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September 3, 2009
By LCDR Antony Underwood
APART from Mike, 'the
82-year-old salt', mys-
tery shippers were unani-
mous in identifying Miss
August as a river class or bay class
Mike says: "My guess is that
the ship pictured is HMAS Swan, a
Grimsby class sloop of the 20th Mine
sweeping flotilla. Radar fitted. No
davits for deploying paravanes is a
All other entrants can award
themselves one point for correct
identification of the class of ship
-- river class, modified river class or
bay class are all OK by me.
One entrant, regular South
Australian retiree Dave Rickard went
for HMAS Hawkesbury after reject-
ing HMA Ships Barcoo, Gascoyne
and Diamantina. He's just returned
from two months in Canada so we'll
have to excuse his being a little wide
of the mark. One point for correctly
identifying the class.
Two other ships of the river
class were popular -- Culgoa and
SBLT Steve Dunne ANC went for
Culgoa along with Harry Goodall,
LCDR Allan Dennison and Mark
Biega. Harry was pretty confident:
"...I wish I could be assured of win-
ning the Lotto as I am that your mys-
tery ship is the HMAS Culgoa...".
Well Harry, I don't think I'd both-
er buying a Lotto ticket this week
because you, Steve and Allan were
all wrong ... but you receive a point
each for correct identification of the
class of ship.
Murchison was another popu-
lar guess with three of the entrants
-- CMDR Colin Jones (rtd), Mark
Edmistone (who had a nice sum-
mary of the river or bay class frig-
ates) and CAPT Tony Aldred who
was very definitely on the right track
... but managed, at the last moment,
to snatch defeat from the jaws of vic-
tory. All three receive a point each
though for correctly identifying the
class of ship.
Mark Edmistone said of the
bay or river class ships: "Of the 12
British-designed river class frigates
constructed in Australian dockyard, eight
were designed for anti-submarine roles
(HMA Ships Barcoo, Barwon, Burdekin,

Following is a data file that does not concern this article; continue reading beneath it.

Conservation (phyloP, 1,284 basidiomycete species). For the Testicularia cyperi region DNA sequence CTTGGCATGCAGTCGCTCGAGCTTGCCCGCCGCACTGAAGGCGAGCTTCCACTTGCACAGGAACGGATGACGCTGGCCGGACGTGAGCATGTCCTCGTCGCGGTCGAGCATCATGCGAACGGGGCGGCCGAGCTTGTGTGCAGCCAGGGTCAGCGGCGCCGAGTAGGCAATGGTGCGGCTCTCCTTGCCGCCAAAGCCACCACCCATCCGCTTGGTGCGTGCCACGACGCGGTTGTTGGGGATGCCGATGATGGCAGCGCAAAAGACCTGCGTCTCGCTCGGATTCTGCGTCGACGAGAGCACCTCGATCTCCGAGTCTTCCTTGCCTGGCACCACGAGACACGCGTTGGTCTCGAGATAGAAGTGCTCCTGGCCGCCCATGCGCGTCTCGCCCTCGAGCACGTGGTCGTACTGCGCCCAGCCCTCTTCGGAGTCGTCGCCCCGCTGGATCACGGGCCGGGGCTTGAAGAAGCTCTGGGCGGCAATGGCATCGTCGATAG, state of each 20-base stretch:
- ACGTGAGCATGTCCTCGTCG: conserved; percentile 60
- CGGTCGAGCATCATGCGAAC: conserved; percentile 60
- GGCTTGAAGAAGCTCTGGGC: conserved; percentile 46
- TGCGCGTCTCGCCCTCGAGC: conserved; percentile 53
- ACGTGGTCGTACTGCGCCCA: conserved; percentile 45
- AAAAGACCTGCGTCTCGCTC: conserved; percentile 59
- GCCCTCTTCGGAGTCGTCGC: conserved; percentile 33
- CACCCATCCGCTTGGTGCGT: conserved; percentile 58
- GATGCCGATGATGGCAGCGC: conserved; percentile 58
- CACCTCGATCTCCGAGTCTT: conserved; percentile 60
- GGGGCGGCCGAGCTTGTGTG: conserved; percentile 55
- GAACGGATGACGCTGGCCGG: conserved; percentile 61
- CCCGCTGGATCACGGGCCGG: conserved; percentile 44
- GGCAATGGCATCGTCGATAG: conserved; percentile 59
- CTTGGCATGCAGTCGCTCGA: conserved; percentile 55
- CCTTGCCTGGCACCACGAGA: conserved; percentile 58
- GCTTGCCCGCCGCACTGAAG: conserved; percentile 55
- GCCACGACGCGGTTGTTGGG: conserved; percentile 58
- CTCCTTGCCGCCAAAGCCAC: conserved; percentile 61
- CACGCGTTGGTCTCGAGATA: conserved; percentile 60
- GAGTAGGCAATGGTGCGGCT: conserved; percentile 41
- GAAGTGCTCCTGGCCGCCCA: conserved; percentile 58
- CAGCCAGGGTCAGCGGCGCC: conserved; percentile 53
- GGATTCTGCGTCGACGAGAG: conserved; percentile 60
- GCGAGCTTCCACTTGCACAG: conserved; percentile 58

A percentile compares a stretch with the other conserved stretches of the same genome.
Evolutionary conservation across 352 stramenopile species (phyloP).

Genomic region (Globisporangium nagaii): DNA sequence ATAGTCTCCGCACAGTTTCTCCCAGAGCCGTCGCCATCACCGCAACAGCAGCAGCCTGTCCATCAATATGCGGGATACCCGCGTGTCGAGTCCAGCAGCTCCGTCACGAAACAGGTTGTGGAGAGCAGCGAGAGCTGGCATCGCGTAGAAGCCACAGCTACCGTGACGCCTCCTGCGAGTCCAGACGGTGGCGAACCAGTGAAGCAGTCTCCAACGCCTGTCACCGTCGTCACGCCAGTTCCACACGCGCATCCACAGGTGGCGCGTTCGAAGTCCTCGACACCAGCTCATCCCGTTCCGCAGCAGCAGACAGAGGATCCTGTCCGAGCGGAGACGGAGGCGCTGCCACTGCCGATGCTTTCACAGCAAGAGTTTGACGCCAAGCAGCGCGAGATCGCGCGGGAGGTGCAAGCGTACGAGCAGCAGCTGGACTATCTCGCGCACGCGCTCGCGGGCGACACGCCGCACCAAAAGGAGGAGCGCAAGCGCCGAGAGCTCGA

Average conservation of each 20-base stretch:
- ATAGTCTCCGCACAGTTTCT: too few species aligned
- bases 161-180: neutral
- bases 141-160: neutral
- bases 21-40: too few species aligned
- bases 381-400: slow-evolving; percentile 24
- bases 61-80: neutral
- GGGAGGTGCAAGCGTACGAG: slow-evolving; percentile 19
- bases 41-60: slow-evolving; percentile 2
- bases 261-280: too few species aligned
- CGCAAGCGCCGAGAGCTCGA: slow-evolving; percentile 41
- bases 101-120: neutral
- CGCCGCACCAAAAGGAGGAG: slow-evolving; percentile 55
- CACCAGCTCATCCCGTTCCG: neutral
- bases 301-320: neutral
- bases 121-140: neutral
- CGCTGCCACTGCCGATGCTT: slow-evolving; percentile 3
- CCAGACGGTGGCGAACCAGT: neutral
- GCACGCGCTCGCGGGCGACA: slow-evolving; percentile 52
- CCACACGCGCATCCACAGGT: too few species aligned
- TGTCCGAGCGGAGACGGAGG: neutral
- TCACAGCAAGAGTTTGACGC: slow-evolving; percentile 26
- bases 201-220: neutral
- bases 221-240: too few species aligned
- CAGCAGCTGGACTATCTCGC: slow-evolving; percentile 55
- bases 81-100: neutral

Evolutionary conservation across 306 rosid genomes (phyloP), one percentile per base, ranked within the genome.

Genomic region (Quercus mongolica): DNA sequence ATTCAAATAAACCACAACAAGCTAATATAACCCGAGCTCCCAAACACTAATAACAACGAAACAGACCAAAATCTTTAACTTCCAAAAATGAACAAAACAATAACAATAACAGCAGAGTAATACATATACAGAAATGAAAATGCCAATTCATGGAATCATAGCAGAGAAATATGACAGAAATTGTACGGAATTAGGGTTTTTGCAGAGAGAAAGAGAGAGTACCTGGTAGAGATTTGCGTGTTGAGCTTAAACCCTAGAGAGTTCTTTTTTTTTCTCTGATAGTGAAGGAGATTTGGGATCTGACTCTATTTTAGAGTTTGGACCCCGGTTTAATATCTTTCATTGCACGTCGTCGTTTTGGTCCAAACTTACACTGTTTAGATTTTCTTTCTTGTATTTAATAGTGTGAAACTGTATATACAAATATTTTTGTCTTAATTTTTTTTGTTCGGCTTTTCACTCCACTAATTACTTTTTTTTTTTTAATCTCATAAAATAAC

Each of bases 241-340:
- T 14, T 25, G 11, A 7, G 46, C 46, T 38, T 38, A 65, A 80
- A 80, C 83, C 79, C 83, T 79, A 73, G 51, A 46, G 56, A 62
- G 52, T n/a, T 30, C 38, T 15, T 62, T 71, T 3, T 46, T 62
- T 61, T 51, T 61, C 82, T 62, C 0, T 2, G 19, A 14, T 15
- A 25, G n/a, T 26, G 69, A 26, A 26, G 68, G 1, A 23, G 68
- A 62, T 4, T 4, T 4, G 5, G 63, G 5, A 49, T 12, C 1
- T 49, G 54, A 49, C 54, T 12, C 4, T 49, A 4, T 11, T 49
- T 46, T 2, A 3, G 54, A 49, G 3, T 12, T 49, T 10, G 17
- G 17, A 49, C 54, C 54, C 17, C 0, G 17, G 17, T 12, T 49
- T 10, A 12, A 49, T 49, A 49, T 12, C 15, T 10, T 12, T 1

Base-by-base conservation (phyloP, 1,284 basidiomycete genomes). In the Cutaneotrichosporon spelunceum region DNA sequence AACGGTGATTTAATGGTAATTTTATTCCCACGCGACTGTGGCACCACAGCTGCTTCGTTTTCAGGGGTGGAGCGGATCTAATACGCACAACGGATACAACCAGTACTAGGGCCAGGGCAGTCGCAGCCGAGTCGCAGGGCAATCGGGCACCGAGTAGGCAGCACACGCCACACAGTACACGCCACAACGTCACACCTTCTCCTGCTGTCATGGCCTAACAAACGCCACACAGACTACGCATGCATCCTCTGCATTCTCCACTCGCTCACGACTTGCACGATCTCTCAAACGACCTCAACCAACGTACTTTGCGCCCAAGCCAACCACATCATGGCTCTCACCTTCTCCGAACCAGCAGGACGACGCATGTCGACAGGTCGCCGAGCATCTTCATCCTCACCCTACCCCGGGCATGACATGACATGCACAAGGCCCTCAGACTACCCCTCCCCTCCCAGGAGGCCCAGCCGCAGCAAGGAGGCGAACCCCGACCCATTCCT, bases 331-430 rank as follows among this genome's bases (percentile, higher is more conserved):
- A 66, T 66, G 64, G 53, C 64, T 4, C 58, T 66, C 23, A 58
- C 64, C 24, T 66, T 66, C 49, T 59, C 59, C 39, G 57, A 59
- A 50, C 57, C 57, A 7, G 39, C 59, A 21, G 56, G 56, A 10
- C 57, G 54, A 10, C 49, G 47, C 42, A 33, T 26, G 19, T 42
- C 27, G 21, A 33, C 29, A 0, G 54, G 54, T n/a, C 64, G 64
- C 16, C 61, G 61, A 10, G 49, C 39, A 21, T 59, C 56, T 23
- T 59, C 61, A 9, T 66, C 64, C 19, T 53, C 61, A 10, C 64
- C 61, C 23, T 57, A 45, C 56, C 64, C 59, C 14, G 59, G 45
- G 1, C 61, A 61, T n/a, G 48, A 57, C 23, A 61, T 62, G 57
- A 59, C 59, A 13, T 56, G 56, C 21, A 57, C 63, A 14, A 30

Diamantina, Gascoyne, Hawkesbury,
Lachlan and Macquarie) and the remain-
ing four (HMA Ships Condamine,
Culgoa, Murchison and Shoalhaven)
were designed for anti-aircraft roles.
The latter ships were generally known
as modified river class frigates, although
they are sometimes referred to as bay
class, which refers to the Royal Navy's
bay class frigates.
"The bay class anti-aircraft frigates
were armed with 2 x twin 4" main tur-
rets, three x single 40mm and 2 x twin
20mm guns. The river class frigates had
the 2 x 1 4" turrets fitted to the forward
deck. Miss August clearly has a stern
fitted twin 4" turret with the 3 x 1 40mm
guns, making it a bay class frigate, but
which one? The only telltale sign of any
configuration changes is the unique rig-
ging on the deck, starboard side of the
bridge. I am unable to identify the rig-
ging but it appears in all the photos of the
Well Mark, it's no wonder that you're
unable to identify the rigging -- because
it's not Murchison.
CAPT Aldred was about as close to
the correct answer as it's possible to get.
He says: "I think Miss August is the sis-
ter ship to one of my father's favourite
ships (HMAS Shoalhaven). My answer
is that Miss August is HMAS Murchison,
due to the existence of the black band
atop the funnel (indicative of a Squadron
Leader) as I can't remember Shoalhaven
being so endowed in any photos I have
seen of her."
Well, father's favourite it is -- the
ship, not the condiment -- and those
who correctly identified her as HMAS